When I got to Kodiak, I had no intention of buying baking supplies. It seems really silly to buy even one bag of flour to be in a place for just a month, but then – I ended up with more time on my hands than I expected, and without any knitting (also a mistake), I got fidgety to start baking. Baking, as I’ve talked about, is very soothing for me. Obviously I like eating the results, but the sheer physicality of mixing the ingredients is just very soothing to me. It appeases some strange animal part of my brain that needs things to do with its hands, and I love it.
The weird thing about living somewhere new, with none of your own things is this: first of all, I just discovered that I don’t have a colander. I eat a lot of noodles, that that turned out to be a really big problem. So, I bought this apartment a colander. The other thing is that it obviously doesn’t have a stand mixer. I feel like I’ve been pretty upfront about the fact that I always use my stand mixer, but that I know that other people either don’t have them, or don’t use them. I had a friend at school who, when she didn’t have a stand mixer, would use a hand mixer, which was almost always hilarious (and messy) to watch. The real thing I’ve discovered since living here so that, yes, my stand mixer is nice (and oh, how I’ll be glad to go back to her), but I also kind of love using my hands to mix cookie dough. It’s messy, yes, but it’s not sticky the way bread dough is, and the smoothness of the butter against the graininess of the butter is this weirdly charming combination.
The other thing that’s been exciting in food-blog world is this: I don’t consider myself to be particularly style-conscious in the food styling sort of way. I always aspire to be, but I don’t have many things in the way of props, and this blog has always been haphazard at best, so it’s probably not too surprising that it hasn’t been a part of my focus. But then – when I don’t even have my mugs, or my plates, or whatever it is that I’m used to having (even tea towels, which have showed up more lately), it’s suddenly a bit more challenging. I rummaged through the few plates that comprise the kitchenware of this apartment and fortunately found a remarkably cute, if chipped, small plate, which certainly worked better than nothing.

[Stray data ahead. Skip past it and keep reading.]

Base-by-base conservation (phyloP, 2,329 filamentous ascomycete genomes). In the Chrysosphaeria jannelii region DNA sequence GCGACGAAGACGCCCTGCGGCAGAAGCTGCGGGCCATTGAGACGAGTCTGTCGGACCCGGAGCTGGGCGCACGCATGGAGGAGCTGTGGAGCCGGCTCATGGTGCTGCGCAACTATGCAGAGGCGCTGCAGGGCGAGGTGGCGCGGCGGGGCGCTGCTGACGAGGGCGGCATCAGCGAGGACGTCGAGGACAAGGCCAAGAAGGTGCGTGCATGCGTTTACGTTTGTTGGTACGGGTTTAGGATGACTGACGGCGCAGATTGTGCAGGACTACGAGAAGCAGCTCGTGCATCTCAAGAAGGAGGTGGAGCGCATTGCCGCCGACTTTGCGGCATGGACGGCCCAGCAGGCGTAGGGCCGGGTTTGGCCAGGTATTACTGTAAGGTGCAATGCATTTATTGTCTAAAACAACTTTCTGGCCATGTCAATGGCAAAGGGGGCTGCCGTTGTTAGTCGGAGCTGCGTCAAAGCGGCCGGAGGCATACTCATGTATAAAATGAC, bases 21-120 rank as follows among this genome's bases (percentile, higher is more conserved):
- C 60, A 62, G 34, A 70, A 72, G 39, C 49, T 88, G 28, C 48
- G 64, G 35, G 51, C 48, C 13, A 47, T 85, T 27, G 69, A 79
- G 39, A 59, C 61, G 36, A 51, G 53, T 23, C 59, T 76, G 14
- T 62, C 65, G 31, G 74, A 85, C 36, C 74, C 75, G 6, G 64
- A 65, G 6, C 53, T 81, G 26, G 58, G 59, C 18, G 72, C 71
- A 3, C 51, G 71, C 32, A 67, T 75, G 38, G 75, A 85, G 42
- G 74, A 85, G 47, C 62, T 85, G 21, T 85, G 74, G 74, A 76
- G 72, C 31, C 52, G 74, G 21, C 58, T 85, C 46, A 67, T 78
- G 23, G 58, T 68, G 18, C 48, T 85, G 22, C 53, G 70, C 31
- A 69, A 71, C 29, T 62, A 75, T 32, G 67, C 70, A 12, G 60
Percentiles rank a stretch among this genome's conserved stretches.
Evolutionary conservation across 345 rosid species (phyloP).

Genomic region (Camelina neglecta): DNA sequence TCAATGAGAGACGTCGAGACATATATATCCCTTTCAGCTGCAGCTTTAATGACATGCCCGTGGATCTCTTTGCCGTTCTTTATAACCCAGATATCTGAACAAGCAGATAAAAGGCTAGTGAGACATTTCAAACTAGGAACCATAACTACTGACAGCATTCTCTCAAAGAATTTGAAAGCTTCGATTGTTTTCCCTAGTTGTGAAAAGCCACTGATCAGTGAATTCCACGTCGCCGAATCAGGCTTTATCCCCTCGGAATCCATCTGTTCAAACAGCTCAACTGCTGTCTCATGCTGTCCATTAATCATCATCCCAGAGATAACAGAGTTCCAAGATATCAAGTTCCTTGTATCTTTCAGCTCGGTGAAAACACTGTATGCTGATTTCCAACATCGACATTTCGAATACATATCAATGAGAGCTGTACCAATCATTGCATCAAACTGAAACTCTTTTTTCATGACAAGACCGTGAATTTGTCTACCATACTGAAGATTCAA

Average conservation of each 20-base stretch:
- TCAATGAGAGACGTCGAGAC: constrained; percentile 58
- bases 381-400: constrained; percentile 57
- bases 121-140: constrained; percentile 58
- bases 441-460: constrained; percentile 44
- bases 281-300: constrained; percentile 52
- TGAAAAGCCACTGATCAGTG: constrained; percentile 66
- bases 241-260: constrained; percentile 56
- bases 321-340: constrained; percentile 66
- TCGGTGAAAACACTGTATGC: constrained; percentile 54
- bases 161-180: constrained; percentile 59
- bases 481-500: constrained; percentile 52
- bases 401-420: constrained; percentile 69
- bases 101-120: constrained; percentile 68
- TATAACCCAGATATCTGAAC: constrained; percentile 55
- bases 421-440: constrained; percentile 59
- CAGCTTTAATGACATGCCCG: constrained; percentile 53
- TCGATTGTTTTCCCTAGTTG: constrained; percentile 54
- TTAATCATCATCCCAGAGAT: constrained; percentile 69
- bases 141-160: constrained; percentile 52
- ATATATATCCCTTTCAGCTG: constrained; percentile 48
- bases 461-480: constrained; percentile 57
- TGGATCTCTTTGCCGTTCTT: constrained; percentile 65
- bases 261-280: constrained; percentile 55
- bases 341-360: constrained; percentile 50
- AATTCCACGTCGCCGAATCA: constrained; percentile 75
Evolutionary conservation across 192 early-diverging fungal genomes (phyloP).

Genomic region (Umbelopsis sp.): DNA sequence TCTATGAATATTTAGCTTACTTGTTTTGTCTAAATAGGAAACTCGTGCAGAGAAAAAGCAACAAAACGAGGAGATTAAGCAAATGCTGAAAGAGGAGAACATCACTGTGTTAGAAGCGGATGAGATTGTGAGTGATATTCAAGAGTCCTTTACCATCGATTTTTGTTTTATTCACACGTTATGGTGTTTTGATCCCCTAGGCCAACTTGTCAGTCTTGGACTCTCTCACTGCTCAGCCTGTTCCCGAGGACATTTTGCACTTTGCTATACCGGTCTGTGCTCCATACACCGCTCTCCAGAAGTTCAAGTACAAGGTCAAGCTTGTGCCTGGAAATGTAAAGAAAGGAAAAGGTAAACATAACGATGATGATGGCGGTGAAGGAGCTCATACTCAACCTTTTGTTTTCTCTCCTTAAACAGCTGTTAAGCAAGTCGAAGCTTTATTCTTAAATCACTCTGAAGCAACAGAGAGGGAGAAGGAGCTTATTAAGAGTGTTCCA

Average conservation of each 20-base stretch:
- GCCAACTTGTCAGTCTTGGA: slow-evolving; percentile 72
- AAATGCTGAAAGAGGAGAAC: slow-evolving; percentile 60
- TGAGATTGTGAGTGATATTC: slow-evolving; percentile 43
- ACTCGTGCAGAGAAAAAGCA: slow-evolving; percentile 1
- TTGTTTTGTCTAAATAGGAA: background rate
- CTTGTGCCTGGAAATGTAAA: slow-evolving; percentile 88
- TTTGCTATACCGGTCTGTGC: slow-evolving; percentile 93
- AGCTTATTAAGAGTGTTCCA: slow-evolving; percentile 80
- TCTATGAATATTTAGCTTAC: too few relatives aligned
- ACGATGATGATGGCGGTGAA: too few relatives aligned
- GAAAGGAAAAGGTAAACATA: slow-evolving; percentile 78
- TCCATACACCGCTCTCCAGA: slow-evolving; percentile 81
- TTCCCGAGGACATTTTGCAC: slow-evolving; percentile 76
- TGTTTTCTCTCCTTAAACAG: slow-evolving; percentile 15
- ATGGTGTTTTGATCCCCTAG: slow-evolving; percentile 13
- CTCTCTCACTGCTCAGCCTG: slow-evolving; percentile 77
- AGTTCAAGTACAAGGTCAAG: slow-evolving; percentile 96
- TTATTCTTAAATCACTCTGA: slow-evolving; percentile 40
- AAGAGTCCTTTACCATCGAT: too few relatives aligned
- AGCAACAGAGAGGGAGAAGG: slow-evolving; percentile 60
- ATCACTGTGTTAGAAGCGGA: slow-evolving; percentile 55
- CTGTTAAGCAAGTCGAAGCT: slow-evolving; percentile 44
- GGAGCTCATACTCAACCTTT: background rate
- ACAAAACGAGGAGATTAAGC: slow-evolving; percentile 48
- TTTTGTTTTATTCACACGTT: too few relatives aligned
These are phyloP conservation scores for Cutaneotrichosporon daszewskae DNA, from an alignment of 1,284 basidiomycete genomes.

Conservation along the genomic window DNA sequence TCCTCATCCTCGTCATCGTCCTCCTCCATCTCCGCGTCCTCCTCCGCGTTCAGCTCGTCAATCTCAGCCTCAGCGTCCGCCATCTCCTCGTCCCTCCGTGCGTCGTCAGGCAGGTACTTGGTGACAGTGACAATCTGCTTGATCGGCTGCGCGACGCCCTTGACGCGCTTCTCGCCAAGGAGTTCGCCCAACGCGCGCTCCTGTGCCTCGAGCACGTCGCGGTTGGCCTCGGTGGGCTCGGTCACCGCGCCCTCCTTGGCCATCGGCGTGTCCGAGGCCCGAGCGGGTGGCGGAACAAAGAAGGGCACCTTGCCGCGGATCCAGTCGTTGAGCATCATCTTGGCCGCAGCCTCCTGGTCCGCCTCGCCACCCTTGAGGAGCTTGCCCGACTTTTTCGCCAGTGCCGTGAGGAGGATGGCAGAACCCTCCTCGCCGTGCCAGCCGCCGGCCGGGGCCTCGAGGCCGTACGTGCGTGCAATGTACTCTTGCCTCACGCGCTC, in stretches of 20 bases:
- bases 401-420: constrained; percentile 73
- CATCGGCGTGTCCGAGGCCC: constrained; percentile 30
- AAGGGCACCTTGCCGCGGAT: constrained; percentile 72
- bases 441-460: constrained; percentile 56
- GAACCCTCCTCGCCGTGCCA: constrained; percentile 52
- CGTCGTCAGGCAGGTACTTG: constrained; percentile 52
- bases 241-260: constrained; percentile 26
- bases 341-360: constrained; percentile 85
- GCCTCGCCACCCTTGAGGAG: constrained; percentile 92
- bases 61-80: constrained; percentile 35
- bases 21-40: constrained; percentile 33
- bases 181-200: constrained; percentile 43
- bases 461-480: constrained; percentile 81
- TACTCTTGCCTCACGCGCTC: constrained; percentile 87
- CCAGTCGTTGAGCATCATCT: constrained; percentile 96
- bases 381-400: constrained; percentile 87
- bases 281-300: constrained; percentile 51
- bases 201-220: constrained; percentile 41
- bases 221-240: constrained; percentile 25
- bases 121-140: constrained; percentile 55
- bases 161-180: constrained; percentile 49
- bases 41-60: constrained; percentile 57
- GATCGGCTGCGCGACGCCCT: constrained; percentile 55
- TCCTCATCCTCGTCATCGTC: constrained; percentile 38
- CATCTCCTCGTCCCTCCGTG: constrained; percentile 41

Here’s the thing about photography, stylistically: everyone’s got their own style, and it’s awesome. There are things that draw me into a good photography, whether it’s a landscape or the photograph of a cake. Good lighting is key, and while many other photographers have talked about how they achieve this, for me – it’s purely by luck. When I lived in Washington, I had the most amazing windows in my kitchen. They made up an entire wall, and they faced south, so whenever it happened to be sunny, I had the most amazing, gorgeous natural light. In Arizona, my kitchen has no windows, and while I can bring my props/food/what have you into my living room, I almost always bake and cook in the afternoon, when my living room is mostly in the shade. Natural light here is even harder to come by; if it’s not raining, the (outstandingly awesome) pine trees block much of the natural light. It’s ultimately up to me to decide how I move things around so that I can advantage of as much light as I can – ideally, I’d love to work with some sort of reflecting device to get more light (white foam board is a pretty common tool, or so I hear), but I’ve never gotten around to it.
And props – well, I’m clearly not a huge props girl. I try to buy kitchenware that I think is beautiful in its own way, but I’m frankly convinced that the most beautiful thing I own are my cake racks, so that tells you the level of my standards. It just depends, and while I’m trying to be more conscious of how I style everything, it’s definitely a work in progress. It’s a fascinating thing to think about, and I love seeing the myriad of ways that other people style their food – it’s gorgeous, and it’s fun to see. I’ve never thought much about it, nor put much time into describing my photography style/background/recommendations, but I think the most important thing is to decide what you like, and put exactly as much time, money, and effort into it that you want, and no more. It’s easy to get so wrapped up in a thing, and forget the rest (I’m really good at this), but still you’re left dissatisfied. I think limits are good, and I definitely have to set monetary limits, which is as good a place to start as any. From there, it’s just experimentation.